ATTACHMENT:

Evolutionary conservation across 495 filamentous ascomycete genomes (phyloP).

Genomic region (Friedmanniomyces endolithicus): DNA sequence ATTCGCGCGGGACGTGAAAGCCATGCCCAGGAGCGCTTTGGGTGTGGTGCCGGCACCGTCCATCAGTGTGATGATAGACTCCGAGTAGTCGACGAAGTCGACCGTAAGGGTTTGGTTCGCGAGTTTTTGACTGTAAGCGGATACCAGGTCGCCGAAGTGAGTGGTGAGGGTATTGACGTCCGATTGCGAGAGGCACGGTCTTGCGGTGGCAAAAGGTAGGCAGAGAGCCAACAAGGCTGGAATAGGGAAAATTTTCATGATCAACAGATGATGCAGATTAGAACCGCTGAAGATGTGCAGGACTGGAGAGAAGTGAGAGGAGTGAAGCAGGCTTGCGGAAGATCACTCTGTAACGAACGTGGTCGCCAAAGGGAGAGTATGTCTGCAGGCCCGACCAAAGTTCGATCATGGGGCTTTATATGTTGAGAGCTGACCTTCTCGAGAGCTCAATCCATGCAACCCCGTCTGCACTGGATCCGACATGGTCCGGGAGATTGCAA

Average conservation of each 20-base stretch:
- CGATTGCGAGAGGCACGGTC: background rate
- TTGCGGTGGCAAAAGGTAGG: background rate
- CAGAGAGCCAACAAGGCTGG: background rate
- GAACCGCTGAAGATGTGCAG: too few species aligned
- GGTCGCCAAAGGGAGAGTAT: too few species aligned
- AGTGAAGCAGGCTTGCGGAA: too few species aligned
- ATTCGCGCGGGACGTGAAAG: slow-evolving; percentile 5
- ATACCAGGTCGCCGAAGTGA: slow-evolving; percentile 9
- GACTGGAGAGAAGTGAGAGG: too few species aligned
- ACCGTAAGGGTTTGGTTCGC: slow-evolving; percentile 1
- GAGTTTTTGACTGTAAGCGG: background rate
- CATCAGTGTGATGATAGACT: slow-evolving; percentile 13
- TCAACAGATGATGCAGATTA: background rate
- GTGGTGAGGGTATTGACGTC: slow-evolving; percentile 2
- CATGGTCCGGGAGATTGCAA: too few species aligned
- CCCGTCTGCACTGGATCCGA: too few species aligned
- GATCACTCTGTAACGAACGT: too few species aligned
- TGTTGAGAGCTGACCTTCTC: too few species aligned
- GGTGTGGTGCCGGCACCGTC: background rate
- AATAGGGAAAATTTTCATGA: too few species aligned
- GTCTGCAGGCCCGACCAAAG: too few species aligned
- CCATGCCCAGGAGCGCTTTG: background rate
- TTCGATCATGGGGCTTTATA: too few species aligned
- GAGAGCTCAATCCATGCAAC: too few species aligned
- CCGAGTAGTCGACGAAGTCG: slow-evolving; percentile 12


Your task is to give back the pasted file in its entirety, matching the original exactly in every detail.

Evolutionary conservation across 495 filamentous ascomycete genomes (phyloP).

Genomic region (Friedmanniomyces endolithicus): DNA sequence ATTCGCGCGGGACGTGAAAGCCATGCCCAGGAGCGCTTTGGGTGTGGTGCCGGCACCGTCCATCAGTGTGATGATAGACTCCGAGTAGTCGACGAAGTCGACCGTAAGGGTTTGGTTCGCGAGTTTTTGACTGTAAGCGGATACCAGGTCGCCGAAGTGAGTGGTGAGGGTATTGACGTCCGATTGCGAGAGGCACGGTCTTGCGGTGGCAAAAGGTAGGCAGAGAGCCAACAAGGCTGGAATAGGGAAAATTTTCATGATCAACAGATGATGCAGATTAGAACCGCTGAAGATGTGCAGGACTGGAGAGAAGTGAGAGGAGTGAAGCAGGCTTGCGGAAGATCACTCTGTAACGAACGTGGTCGCCAAAGGGAGAGTATGTCTGCAGGCCCGACCAAAGTTCGATCATGGGGCTTTATATGTTGAGAGCTGACCTTCTCGAGAGCTCAATCCATGCAACCCCGTCTGCACTGGATCCGACATGGTCCGGGAGATTGCAA

Average conservation of each 20-base stretch:
- CGATTGCGAGAGGCACGGTC: background rate
- TTGCGGTGGCAAAAGGTAGG: background rate
- CAGAGAGCCAACAAGGCTGG: background rate
- GAACCGCTGAAGATGTGCAG: too few species aligned
- GGTCGCCAAAGGGAGAGTAT: too few species aligned
- AGTGAAGCAGGCTTGCGGAA: too few species aligned
- ATTCGCGCGGGACGTGAAAG: slow-evolving; percentile 5
- ATACCAGGTCGCCGAAGTGA: slow-evolving; percentile 9
- GACTGGAGAGAAGTGAGAGG: too few species aligned
- ACCGTAAGGGTTTGGTTCGC: slow-evolving; percentile 1
- GAGTTTTTGACTGTAAGCGG: background rate
- CATCAGTGTGATGATAGACT: slow-evolving; percentile 13
- TCAACAGATGATGCAGATTA: background rate
- GTGGTGAGGGTATTGACGTC: slow-evolving; percentile 2
- CATGGTCCGGGAGATTGCAA: too few species aligned
- CCCGTCTGCACTGGATCCGA: too few species aligned
- GATCACTCTGTAACGAACGT: too few species aligned
- TGTTGAGAGCTGACCTTCTC: too few species aligned
- GGTGTGGTGCCGGCACCGTC: background rate
- AATAGGGAAAATTTTCATGA: too few species aligned
- GTCTGCAGGCCCGACCAAAG: too few species aligned
- CCATGCCCAGGAGCGCTTTG: background rate
- TTCGATCATGGGGCTTTATA: too few species aligned
- GAGAGCTCAATCCATGCAAC: too few species aligned
- CCGAGTAGTCGACGAAGTCG: slow-evolving; percentile 12